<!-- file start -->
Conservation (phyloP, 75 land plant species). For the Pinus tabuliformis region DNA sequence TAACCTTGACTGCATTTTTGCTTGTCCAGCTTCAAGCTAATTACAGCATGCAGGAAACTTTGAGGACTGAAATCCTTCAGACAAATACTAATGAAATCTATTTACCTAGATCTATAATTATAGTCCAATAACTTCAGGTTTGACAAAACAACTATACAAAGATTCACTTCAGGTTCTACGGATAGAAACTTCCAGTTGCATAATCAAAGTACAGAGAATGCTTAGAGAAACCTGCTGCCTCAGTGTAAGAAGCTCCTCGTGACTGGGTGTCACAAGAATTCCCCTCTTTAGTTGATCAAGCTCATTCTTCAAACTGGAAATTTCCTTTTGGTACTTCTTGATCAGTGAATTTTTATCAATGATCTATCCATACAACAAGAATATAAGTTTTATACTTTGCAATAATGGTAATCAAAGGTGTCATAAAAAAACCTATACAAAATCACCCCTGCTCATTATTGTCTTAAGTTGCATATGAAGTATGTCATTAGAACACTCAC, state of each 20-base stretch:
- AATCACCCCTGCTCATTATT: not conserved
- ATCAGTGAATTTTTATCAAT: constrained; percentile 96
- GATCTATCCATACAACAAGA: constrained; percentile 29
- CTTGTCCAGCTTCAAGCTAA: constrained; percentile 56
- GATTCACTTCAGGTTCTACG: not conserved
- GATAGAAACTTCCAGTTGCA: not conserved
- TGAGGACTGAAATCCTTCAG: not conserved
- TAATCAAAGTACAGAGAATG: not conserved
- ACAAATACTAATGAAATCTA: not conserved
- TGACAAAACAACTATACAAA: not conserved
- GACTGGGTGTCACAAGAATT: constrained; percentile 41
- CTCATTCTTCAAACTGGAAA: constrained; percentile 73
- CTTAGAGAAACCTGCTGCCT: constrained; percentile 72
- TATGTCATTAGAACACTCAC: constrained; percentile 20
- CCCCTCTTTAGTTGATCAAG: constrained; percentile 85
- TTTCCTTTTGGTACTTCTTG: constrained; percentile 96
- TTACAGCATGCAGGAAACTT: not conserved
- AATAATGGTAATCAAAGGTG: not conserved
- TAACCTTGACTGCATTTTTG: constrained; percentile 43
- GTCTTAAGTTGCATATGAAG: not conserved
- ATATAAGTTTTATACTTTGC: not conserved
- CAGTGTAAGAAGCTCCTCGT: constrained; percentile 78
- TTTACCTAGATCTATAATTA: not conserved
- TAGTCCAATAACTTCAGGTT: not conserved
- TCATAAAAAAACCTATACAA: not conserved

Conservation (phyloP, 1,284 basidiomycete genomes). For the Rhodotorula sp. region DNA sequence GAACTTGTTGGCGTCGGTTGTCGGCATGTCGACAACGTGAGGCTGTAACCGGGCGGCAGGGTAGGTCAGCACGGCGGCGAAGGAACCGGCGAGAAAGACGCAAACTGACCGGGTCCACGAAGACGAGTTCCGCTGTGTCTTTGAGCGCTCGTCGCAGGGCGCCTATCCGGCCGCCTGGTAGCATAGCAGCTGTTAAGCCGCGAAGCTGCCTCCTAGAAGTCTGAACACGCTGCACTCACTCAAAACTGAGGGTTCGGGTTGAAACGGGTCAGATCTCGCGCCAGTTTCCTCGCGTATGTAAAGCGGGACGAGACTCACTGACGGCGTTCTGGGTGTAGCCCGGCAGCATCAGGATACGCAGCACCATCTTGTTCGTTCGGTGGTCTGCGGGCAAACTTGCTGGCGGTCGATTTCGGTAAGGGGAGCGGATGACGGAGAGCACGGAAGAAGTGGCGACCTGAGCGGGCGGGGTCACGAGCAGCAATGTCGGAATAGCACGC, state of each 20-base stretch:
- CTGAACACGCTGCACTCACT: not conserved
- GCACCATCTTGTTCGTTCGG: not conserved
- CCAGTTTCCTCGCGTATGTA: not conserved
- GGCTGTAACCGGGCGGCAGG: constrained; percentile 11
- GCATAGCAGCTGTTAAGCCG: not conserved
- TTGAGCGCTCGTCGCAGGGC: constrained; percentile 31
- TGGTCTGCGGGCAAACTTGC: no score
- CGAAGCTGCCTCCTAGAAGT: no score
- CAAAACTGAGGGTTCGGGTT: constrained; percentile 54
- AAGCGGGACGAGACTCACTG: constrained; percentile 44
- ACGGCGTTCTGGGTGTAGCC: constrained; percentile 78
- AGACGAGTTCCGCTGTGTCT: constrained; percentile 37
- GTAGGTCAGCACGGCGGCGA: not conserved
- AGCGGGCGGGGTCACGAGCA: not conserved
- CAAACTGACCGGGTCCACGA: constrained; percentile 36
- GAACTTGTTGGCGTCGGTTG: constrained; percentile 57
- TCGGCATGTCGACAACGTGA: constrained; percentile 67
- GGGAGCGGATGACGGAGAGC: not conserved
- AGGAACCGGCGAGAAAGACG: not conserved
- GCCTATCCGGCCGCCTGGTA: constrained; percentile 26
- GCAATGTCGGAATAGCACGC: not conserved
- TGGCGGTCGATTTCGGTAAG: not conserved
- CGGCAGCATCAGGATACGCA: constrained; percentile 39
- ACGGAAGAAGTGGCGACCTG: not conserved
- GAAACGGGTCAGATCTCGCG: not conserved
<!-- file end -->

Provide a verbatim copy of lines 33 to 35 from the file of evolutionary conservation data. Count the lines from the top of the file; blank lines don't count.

- TTGAGCGCTCGTCGCAGGGC: constrained; percentile 31
- TGGTCTGCGGGCAAACTTGC: no score
- CGAAGCTGCCTCCTAGAAGT: no score